Challenges as Opportunities

When I applied to be a foreign correspondent for this semester I did so to offer a different perspective on the whole study abroad experience.  I felt that my main purpose would be to inform potential study abroad applicants at the University of Richmond about the benefits of spending a semester (or year) away from campus.  My first 5 posts have mainly highlighted the wonderful intricacies that exist in an Oxford lifestyle.  I believe, however, that I would be doing an injustice to all those applying for a study abroad position if I did not discuss some of the challenges that also are present when a student goes overseas.  Many tasks in life have challenges, but we have the benefit of using them as opportunities to better ourselves. As George Patton once said, “Accept challenges so that you may feel the exhilaration of victory.”

When the visiting students were sitting in one of our orientation meetings we were told that by the 5th week of the term Oxford students begin feeling “it.”  Whatever “it” meant, we didn’t know for sure, but we could imagine.  At the time, we thought that it probably meant the typical stress and anxiety that college students feel during the middle of the semester when they are piled with work.  We usually fail to realize how blessed we are to actually be in that position in the first place, but we can talk about that another time.  What we failed to realize at the time was that if normal Oxford students felt this way at week 5, then we would probably feel it sooner since not only were we new to the workload, but we were also new to the country.  So what is “it”?  Well “it” is the combination of many different factors that begin to wear you down as a student and this reflects in your personal life.

The biggest factor obviously is academic work.  By the third week, you’ve already written three to five 2000 word research papers, which may not seem like a lot, but it can get to you.  That may be why I have yet to travel out of the area; I apologize to any readers if my lack of traveling has hindered your understanding of studying abroad.  Most students travel throughout their time, but this specific situation is atypical.  Being here for a year, I have less of an incentive to see the world in the cold weather when the beautiful European springtime awaits.

Outside of all the work, the Oxford system celebrates independent learning.  There is no mandatory class and individual study is encouraged.  I was thinking about it earlier today and realized that I met many of my best friends at UR through our experiences in a classroom (Shout out to Alyson, Lindsay, Meredith, and John).  How do you deal with the lack of social interaction at the academic level?  You handle it like everything else in life and make it an opportunity.  Because most of the visiting students are in their 3rd year of university, many of us celebrate our 21st birthday abroad.  There is a lack of significance in turning 21 in England when compared with the ‘right of passage’ as seen in the US.  But on Wednesday we went out to a local Indian restaurant to celebrate one of the students birthdays and it was a great time.  It’s the little things in life that matter.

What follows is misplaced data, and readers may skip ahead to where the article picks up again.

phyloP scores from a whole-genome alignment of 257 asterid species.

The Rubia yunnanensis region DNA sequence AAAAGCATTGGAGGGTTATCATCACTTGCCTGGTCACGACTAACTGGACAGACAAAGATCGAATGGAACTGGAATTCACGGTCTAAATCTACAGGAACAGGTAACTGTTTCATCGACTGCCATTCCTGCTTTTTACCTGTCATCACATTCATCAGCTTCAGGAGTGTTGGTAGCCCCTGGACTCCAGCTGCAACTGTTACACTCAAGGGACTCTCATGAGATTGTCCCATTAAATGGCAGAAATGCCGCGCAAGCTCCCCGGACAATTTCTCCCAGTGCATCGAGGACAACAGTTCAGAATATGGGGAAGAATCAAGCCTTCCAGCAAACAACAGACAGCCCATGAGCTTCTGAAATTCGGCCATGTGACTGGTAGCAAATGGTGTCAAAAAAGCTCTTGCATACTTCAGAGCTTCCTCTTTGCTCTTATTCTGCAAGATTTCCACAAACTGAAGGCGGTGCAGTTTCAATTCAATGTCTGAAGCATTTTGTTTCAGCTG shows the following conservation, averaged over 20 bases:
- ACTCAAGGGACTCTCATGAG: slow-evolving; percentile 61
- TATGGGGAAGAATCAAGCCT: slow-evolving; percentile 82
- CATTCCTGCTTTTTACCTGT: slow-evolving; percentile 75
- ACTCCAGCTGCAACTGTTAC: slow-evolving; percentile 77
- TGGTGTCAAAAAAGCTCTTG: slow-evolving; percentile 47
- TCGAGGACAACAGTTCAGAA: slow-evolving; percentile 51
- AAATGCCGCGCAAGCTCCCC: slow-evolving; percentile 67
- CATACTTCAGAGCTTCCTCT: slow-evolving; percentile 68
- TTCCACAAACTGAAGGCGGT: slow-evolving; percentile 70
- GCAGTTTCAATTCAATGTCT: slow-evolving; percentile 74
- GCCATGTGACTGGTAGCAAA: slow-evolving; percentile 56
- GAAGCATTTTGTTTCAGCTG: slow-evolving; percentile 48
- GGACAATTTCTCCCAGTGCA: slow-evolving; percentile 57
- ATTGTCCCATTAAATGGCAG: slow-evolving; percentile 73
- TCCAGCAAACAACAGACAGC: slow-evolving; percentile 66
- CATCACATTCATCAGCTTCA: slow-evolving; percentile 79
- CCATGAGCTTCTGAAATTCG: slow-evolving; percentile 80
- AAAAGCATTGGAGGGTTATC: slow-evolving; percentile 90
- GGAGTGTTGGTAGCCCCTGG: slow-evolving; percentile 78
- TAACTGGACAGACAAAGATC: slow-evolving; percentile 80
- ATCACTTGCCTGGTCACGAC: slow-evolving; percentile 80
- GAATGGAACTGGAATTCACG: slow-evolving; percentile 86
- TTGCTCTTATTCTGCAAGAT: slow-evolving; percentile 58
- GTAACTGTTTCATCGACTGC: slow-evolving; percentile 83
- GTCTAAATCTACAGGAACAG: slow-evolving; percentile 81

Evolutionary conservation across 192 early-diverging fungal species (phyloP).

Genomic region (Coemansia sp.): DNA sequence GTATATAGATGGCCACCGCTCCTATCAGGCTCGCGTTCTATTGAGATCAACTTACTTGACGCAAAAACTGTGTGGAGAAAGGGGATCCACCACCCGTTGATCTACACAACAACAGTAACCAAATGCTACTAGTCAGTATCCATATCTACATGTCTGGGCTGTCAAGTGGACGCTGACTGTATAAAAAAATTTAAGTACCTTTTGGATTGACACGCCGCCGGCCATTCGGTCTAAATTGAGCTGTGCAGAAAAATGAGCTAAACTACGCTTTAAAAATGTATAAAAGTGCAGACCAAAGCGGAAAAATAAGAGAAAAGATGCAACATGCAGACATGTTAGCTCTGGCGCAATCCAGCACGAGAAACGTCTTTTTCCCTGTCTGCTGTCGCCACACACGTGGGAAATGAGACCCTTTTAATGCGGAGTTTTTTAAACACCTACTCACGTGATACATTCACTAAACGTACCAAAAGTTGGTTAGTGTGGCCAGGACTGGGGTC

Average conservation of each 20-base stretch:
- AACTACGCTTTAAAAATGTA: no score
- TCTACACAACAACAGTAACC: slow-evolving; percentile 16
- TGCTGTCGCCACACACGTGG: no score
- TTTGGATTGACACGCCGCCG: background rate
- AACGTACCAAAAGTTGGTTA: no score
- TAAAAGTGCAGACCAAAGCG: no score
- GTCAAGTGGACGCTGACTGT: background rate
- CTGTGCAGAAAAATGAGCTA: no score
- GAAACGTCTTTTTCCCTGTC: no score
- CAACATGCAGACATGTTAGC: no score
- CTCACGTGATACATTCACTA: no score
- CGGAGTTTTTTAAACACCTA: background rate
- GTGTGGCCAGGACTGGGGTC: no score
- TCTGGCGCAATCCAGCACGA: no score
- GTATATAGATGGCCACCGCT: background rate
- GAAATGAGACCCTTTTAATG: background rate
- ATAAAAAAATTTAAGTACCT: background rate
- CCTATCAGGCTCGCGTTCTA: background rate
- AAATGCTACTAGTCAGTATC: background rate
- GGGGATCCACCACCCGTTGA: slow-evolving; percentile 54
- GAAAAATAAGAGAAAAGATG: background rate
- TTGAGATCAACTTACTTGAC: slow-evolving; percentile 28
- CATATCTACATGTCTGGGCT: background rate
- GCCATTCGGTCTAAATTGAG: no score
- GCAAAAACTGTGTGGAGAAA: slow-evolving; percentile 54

Another big challenge is the lack of social interaction with the community.  At UR, there are endless opportunities to volunteer in the community and help better the city that we live in.  Most students at Oxford do not have the time to volunteer since their workload is so great.  Maybe it is being away from home, or the inability to volunteer weekly in Richmond, but I was going through a little bit of withdrawal this week.  Again, how do you change that?  You make something happen.  I decided to email the director of KEEN, a non-profit organization that provides social, sporting and recreational activities for children and young adults with special needs in the Oxford area.  They allowed me to volunteer last Friday and so in the afternoon I was able to draw, sing, and play Duck-Duck-Goose with a bunch of kids. It was big time!

Drawing with children during my KEEN non-profit volunteer experience

Drawing with children during my KEEN volunteer experience

99.9% of my experience here as been incredible.  But it would be foolish to say that challenges do not occur.  I am sure that there have been many more challenges this past month, but like everything else in life, we must make them opportunities. While writing this I realized how blessed I am to not only study at Oxford, but to also study at UR.  All of my challenges at Oxford are mere common activities at UR.  So for those who are considering study abroad, I encourage it, even though we are all already lucky to be studying at an amazing place like Richmond.

St. Catz (St. Catherines), one of the constituent colleges at Oxford

St. Catz, one of the constituent colleges at Oxford: my abroad university 


The University of Richmond, my home university

The University of Richmond: my home university

The longer I live, the more I realize the impact of attitude on life.  Attitude, to me, is more important than facts.  It is more important than the past, the education, the money, than circumstances, than failure, than successes, than what other people think or say or do.  It is more important than appearance, giftedness, or skill.  It will make or break a company…. A church…. A home.  The remarkable thing is we have a choice everyday regarding the attitude we will embrace for that day.  We cannot change our past… we cannot change the fact that people will act in a certain way.  We cannot change the inevitable.  The only thing we can do is play on the one string we have, and that is our attitude.  I am convinced that life is 10% what happens to me and 90% of how I react to it.  And so it is with you… we are in charge of our Attitudes.

-Charles R. Swindoll

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